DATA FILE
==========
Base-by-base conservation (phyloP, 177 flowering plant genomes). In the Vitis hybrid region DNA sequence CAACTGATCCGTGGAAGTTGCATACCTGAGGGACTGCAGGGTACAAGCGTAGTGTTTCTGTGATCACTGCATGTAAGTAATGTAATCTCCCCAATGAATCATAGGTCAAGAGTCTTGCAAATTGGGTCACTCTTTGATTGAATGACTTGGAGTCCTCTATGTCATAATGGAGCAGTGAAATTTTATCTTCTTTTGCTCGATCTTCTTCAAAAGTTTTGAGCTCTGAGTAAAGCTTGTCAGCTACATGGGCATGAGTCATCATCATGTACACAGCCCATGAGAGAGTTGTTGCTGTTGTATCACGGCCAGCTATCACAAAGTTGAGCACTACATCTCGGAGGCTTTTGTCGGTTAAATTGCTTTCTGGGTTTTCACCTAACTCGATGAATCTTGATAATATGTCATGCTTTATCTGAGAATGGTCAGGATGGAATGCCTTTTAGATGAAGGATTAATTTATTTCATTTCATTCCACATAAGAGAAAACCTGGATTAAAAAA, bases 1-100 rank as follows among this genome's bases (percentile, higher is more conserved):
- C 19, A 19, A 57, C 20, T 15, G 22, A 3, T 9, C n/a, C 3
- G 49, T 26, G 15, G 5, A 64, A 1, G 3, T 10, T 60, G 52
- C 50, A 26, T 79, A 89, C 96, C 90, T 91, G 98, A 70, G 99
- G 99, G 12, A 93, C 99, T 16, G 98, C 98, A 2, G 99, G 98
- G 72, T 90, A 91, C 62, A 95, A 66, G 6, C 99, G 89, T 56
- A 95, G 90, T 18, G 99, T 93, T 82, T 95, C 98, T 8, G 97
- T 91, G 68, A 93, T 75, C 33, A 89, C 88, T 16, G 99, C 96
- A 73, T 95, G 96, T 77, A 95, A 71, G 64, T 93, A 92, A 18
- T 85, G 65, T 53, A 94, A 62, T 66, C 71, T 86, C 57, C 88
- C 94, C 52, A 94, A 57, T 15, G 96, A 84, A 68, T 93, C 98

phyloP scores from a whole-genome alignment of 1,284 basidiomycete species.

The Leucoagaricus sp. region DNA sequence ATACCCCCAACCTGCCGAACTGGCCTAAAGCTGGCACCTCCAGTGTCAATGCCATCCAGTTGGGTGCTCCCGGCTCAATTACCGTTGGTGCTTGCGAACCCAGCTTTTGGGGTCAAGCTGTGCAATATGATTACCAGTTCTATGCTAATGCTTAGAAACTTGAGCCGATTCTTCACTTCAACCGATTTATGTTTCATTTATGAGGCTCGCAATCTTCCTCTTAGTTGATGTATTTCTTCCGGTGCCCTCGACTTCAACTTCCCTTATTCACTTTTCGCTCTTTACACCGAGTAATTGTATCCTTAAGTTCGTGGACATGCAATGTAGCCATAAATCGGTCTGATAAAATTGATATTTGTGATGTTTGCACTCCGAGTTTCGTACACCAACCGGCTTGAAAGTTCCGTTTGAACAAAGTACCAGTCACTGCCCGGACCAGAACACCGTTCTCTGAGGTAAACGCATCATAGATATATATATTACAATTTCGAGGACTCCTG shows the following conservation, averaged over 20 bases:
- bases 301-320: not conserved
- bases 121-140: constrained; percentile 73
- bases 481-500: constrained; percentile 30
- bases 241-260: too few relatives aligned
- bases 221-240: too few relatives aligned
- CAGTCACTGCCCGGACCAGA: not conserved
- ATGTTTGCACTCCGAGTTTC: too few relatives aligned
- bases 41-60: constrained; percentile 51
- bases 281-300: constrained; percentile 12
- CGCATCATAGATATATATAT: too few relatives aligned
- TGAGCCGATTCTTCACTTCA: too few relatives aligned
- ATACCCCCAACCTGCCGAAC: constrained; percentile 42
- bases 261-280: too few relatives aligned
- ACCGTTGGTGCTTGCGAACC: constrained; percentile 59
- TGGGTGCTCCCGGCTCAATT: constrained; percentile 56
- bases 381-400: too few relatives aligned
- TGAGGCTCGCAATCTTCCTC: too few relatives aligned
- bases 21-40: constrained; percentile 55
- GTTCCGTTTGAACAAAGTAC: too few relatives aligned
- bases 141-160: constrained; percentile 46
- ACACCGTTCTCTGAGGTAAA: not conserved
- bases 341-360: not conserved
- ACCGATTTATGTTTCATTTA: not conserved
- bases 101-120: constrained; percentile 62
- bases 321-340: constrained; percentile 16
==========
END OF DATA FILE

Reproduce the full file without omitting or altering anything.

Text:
Base-by-base conservation (phyloP, 177 flowering plant genomes). In the Vitis hybrid region DNA sequence CAACTGATCCGTGGAAGTTGCATACCTGAGGGACTGCAGGGTACAAGCGTAGTGTTTCTGTGATCACTGCATGTAAGTAATGTAATCTCCCCAATGAATCATAGGTCAAGAGTCTTGCAAATTGGGTCACTCTTTGATTGAATGACTTGGAGTCCTCTATGTCATAATGGAGCAGTGAAATTTTATCTTCTTTTGCTCGATCTTCTTCAAAAGTTTTGAGCTCTGAGTAAAGCTTGTCAGCTACATGGGCATGAGTCATCATCATGTACACAGCCCATGAGAGAGTTGTTGCTGTTGTATCACGGCCAGCTATCACAAAGTTGAGCACTACATCTCGGAGGCTTTTGTCGGTTAAATTGCTTTCTGGGTTTTCACCTAACTCGATGAATCTTGATAATATGTCATGCTTTATCTGAGAATGGTCAGGATGGAATGCCTTTTAGATGAAGGATTAATTTATTTCATTTCATTCCACATAAGAGAAAACCTGGATTAAAAAA, bases 1-100 rank as follows among this genome's bases (percentile, higher is more conserved):
- C 19, A 19, A 57, C 20, T 15, G 22, A 3, T 9, C n/a, C 3
- G 49, T 26, G 15, G 5, A 64, A 1, G 3, T 10, T 60, G 52
- C 50, A 26, T 79, A 89, C 96, C 90, T 91, G 98, A 70, G 99
- G 99, G 12, A 93, C 99, T 16, G 98, C 98, A 2, G 99, G 98
- G 72, T 90, A 91, C 62, A 95, A 66, G 6, C 99, G 89, T 56
- A 95, G 90, T 18, G 99, T 93, T 82, T 95, C 98, T 8, G 97
- T 91, G 68, A 93, T 75, C 33, A 89, C 88, T 16, G 99, C 96
- A 73, T 95, G 96, T 77, A 95, A 71, G 64, T 93, A 92, A 18
- T 85, G 65, T 53, A 94, A 62, T 66, C 71, T 86, C 57, C 88
- C 94, C 52, A 94, A 57, T 15, G 96, A 84, A 68, T 93, C 98

phyloP scores from a whole-genome alignment of 1,284 basidiomycete species.

The Leucoagaricus sp. region DNA sequence ATACCCCCAACCTGCCGAACTGGCCTAAAGCTGGCACCTCCAGTGTCAATGCCATCCAGTTGGGTGCTCCCGGCTCAATTACCGTTGGTGCTTGCGAACCCAGCTTTTGGGGTCAAGCTGTGCAATATGATTACCAGTTCTATGCTAATGCTTAGAAACTTGAGCCGATTCTTCACTTCAACCGATTTATGTTTCATTTATGAGGCTCGCAATCTTCCTCTTAGTTGATGTATTTCTTCCGGTGCCCTCGACTTCAACTTCCCTTATTCACTTTTCGCTCTTTACACCGAGTAATTGTATCCTTAAGTTCGTGGACATGCAATGTAGCCATAAATCGGTCTGATAAAATTGATATTTGTGATGTTTGCACTCCGAGTTTCGTACACCAACCGGCTTGAAAGTTCCGTTTGAACAAAGTACCAGTCACTGCCCGGACCAGAACACCGTTCTCTGAGGTAAACGCATCATAGATATATATATTACAATTTCGAGGACTCCTG shows the following conservation, averaged over 20 bases:
- bases 301-320: not conserved
- bases 121-140: constrained; percentile 73
- bases 481-500: constrained; percentile 30
- bases 241-260: too few relatives aligned
- bases 221-240: too few relatives aligned
- CAGTCACTGCCCGGACCAGA: not conserved
- ATGTTTGCACTCCGAGTTTC: too few relatives aligned
- bases 41-60: constrained; percentile 51
- bases 281-300: constrained; percentile 12
- CGCATCATAGATATATATAT: too few relatives aligned
- TGAGCCGATTCTTCACTTCA: too few relatives aligned
- ATACCCCCAACCTGCCGAAC: constrained; percentile 42
- bases 261-280: too few relatives aligned
- ACCGTTGGTGCTTGCGAACC: constrained; percentile 59
- TGGGTGCTCCCGGCTCAATT: constrained; percentile 56
- bases 381-400: too few relatives aligned
- TGAGGCTCGCAATCTTCCTC: too few relatives aligned
- bases 21-40: constrained; percentile 55
- GTTCCGTTTGAACAAAGTAC: too few relatives aligned
- bases 141-160: constrained; percentile 46
- ACACCGTTCTCTGAGGTAAA: not conserved
- bases 341-360: not conserved
- ACCGATTTATGTTTCATTTA: not conserved
- bases 101-120: constrained; percentile 62
- bases 321-340: constrained; percentile 16